“Habitat protection is, therefore, particularly critical for preserving and restoring marine biodiversity. If the habitat is protected, so are its species, known and unknown. Protected habitats include areas of particularly high biodiversity and productivity, such as rocky reefs and kelp forests, shellfish and seagrass beds, and other places where animals and plants create their own diverse habitat (‘biogenic’ habitats). Many of these habitats are biologically diverse not just on their own but because they act as nursery areas for species that live elsewhere as adults, including many fish species. Habitats that are widespread and not at risk of disappearing are also of great importance because of the role they play in nutrient recycling, primary (plant) and secondary (animal) production, and in exporting these to other habitats and levels of the food web. These widespread habitats include the large areas of mud and sand that make up much of the coastal seabed of Aotearoa New Zealand.
“The Global Biodiversity Framework that COP 15 aims to adopt contains a pathway to managing these threats. It includes targets for integrating management of changes to use of the land and sea in ways that protect biodiversity, and for restoration and protection of marine areas. Implementation of these targets in Aotearoa covers familiar topics—better management to reduce nutrient discharges to the coast from livestock, fertilisers and wastewater, control of soil erosion, and improved management of fisheries. These efforts are also critically important considering the looming threat of climate change, which will only increase erosion and run-off, raise sea temperatures and cause ocean acidification. From an objective viewpoint, it’s difficult to understand why we wouldn’t want to do any of these things but, in the face of short-term gain for the few, long-term benefit for the many requires stronger regulation and enforcement by local and central government.”
No conflicts of interest declared
Dr Robin Holmes, Team Leader, River and Lake Ecology, Cawthron Institute, comments:
“Aotearoa / New Zealand is blessed with an abundance of rainfall and expansive tracts of native forest and tussock lands. Much of our watershed headwaters are protected by a conservation estate which covers around a third of the county. Yet, in common with the rest of the word, our freshwater biodiversity is under threat from multiple interacting stressors.
“NZ has over 675 species of freshwater invertebrates and despite deficient data many are considered to have declining or threatened populations. There are about 50 species of native freshwater fish (and still counting), with 92% of these found only in New Zealand. Over 70% of these fish species are at risk or threatened with extinction, an alarming percentage by global standards. A feature of our freshwater fish fauna is a high degree of diadromy – around a third of species spend part of their lives at sea. This means our fish populations are especially vulnerable to habitat fragmentation from hydro-power dams and smaller scale passage barriers such as weirs and culverts.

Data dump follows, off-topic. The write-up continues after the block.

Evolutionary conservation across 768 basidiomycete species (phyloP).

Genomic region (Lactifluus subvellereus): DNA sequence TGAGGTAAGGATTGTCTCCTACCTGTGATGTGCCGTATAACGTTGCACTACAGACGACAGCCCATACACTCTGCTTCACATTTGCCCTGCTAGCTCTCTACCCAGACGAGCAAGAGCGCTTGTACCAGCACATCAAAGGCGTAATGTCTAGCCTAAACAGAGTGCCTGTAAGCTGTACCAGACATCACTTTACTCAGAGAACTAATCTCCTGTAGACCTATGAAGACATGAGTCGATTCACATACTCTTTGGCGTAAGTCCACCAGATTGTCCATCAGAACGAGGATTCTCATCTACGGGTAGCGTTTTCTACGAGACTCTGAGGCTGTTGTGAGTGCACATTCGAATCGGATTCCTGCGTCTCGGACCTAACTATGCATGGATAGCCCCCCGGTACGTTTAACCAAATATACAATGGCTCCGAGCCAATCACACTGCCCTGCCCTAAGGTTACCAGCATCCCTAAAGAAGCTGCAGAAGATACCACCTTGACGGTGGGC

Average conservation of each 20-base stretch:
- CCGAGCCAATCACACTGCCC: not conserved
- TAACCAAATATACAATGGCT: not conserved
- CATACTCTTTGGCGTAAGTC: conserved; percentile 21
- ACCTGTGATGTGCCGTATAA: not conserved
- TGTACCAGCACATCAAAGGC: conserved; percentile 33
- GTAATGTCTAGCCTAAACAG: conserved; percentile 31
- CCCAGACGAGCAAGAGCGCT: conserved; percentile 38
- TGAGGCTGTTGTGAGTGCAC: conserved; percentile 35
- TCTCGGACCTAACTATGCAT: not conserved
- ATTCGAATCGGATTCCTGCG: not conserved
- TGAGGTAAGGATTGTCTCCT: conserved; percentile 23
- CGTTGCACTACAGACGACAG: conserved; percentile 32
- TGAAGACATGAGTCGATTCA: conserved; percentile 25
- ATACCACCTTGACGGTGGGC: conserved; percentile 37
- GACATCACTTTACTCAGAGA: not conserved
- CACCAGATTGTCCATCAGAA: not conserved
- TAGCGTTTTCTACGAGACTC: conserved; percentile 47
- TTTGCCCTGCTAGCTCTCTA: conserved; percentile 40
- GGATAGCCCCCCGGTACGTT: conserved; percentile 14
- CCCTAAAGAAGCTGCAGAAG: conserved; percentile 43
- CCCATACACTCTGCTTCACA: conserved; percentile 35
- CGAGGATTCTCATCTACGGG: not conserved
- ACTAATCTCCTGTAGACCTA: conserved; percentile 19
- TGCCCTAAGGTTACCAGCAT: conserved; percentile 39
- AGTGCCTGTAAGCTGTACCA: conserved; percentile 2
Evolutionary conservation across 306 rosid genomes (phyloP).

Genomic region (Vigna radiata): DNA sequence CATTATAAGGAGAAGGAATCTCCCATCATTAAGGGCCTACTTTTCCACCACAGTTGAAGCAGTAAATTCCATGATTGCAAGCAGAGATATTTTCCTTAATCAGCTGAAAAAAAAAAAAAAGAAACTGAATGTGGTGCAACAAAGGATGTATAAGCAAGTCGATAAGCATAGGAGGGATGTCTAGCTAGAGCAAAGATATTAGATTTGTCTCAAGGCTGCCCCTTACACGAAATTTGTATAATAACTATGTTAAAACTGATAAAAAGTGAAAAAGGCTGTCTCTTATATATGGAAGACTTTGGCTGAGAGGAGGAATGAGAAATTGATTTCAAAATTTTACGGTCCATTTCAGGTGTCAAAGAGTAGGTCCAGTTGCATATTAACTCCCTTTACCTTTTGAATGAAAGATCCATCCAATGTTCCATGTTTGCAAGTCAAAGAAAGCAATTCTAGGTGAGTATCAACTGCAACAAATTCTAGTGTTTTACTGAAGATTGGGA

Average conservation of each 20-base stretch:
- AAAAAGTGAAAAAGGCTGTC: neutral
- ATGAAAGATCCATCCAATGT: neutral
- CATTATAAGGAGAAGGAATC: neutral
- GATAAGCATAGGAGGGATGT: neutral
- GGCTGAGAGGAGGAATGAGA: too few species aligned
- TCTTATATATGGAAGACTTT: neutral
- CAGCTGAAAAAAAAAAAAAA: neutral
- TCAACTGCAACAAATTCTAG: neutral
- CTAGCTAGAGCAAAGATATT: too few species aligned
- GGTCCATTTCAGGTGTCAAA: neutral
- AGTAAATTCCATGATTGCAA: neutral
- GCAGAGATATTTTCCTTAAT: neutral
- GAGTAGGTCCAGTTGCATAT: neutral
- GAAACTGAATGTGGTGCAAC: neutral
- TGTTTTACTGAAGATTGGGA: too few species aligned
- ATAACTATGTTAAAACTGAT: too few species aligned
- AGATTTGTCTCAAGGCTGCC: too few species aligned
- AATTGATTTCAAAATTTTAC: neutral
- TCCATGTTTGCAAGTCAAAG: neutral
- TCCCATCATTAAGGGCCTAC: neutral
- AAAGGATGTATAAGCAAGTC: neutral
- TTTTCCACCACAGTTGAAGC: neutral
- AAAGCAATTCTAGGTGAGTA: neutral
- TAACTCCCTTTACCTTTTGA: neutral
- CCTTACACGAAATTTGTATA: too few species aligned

“However, our most significant freshwater biodiversity challenge is addressing ongoing and legacy effects of intensifying landuse around our lowland freshwater habitats. Historically these habitats harboured the majority of our freshwater biota. Over 90% of NZ’s wetlands have been lost and abstraction affects most lowland waterways. Compounding on these habitat reductions are increased fine-sediment and nutrient loads (primarily) from agriculture. Reduced habitat area and increased agricultural pollutants are now interacting with warming waterbodies and changing river flow dynamics under climate change, meaning the future of our freshwater biodiversity is uncertain.
“Despite these challenges, only one native freshwater fish is recorded as extinct so far (the NZ grayling), so much of our biological heritage is redeemable. Improving freshwater health is now high within the public consciousness and this has resulted in recent sweeping freshwater policy reforms that are curbing the excesses of landuse intensification and improving fish passage. Any global agreement on protecting biodiversity needs to consider ways to address the ecological degradation caused by agriculture. Ecologists have been working on the challenges of native biodiversity loss for near a century now; indigenous practitioners even longer. The knowledge needed to ‘bend the curve’ of species loss is ready to be used. It is important that global agreements acknowledge and empower local solutions based on local knowledge to restore local freshwater ecosystems. With sufficient resourcing collectively these solutions will scale to create positive global impacts.”
No conflicts of interest declared
Dr Peter Buchanan, Mycologist, Manaaki Whenua – Landcare Research, comments:
“Considerable publicity surrounded the conference named COP27, held in Egypt last month as a global response to the worsening climate crisis. Grabbing public attention for the upcoming conference named COP15 in Montreal, Canada, 7-19 December, is not helped by the reasonable assumption that 15 precedes 27! So might COP15 be old news? Not at all! While the name COP refers to ‘Conference of the Parties’, there are different streams of COPs depending on the topic. COP15 is the 15th global summit addressing the urgent need to respond to biodiversity loss. As a more saleable name, how about Biodiversity COP15?